Epiphone uses slightly lesser quality woods, and you can find bodies made from multiple pieces. The tops also differ and are normally made from a thinner veneer, giving the illusion of a carved top. That's not to say Epiphones are in any way inferior. It's completely standard practice for most guitars at this price point. To be honest, many players can't even tell the difference between a veneer and a full maple cap.
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Okay, let's talk finish. This has to be one of the most significant differences between the two brands and the one factor that is a sure giveaway when comparing the two in a blind taste test. Gibson guitars use nitrocellulose lacquer. This is a finish they have used since the 50s and is a signature element of a Gibson guitar.
Not only does it make your guitar smell like vanilla - seriously, sniff the next Gibson you see, although best to ask permission first - it also allows your guitar to "breathe", aiding in the instrument's resonance. As a finish, it is very playable. As the lacquer is thinner, it wears over time, resulting in a very comfortable played in feel. With that said, it can have its issues, such as reacting to rubber stands and cracking when exposed to extreme changes in temperature.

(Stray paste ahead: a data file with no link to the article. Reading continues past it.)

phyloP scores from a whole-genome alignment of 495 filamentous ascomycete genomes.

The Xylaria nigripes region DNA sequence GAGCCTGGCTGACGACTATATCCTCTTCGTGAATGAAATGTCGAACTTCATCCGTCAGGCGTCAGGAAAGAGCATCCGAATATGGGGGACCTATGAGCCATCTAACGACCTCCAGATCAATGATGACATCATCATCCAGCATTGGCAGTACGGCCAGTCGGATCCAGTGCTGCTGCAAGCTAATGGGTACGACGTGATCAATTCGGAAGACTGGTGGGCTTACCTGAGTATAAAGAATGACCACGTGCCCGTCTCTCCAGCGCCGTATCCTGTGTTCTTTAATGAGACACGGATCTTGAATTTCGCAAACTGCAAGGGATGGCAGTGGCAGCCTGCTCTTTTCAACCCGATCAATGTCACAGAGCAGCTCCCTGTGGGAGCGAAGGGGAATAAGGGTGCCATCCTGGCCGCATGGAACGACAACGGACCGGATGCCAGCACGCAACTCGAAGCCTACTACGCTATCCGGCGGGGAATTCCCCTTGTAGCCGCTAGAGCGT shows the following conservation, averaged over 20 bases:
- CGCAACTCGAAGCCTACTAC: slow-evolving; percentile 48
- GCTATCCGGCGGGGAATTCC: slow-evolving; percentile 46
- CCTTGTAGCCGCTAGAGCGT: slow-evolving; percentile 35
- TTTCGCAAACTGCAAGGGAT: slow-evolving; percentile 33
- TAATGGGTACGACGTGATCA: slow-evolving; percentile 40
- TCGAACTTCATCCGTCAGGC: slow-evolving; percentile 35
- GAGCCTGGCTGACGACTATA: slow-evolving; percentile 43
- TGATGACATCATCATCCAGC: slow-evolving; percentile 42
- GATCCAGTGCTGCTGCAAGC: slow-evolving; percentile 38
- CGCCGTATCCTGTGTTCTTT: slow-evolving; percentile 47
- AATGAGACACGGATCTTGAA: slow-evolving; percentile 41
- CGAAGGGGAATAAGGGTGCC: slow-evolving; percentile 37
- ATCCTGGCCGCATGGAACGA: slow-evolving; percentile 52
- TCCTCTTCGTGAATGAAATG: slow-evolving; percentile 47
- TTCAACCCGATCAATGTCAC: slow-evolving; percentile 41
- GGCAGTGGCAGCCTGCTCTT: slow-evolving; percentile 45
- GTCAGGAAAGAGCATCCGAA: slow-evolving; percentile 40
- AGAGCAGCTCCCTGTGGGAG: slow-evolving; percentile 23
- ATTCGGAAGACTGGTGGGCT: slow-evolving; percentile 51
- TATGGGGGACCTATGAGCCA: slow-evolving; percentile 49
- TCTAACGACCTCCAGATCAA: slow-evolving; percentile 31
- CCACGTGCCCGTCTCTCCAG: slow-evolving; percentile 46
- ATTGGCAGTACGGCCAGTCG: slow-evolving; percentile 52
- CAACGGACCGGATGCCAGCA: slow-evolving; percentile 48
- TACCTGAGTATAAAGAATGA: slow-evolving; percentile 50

As you'd expect, a finish like this doesn't come cheap, and therefore Epiphone opts for a polyurethane lacquer. This is an extremely hardwearing finish that isn't affected by the elements, like nitro and is far easier to apply to the guitar making it quicker to finish the instrument.
So, with all these differences in construction, how does this affect the tone? To be honest, that's a nearly impossible question to answer. While it's true Gibson uses handwound pickups - for the most part - and Epiphone opts for the more mass-produced option, it's just not practical to compare the two.
There are so many options on offer from both companies. Whether you are seeking the spikey tone of a P-90, the high output of modern humbuckers, or the retro tone of the legendary PAF, you'll find it among the offerings from both brands.
Epiphone Les Paul vs Gibson Les Paul: Notable players
The list of notable guitar legends to have dawned this single-cut beauty is about a mile long; at this point, it would be quicker to list the guitarists who haven't used a Gibson Les Paul. From Slash to Jimmy Page, Mike McCready to Lari Basilio, and many, many more, the Gibson LP has been present at every landmark turning point in rock.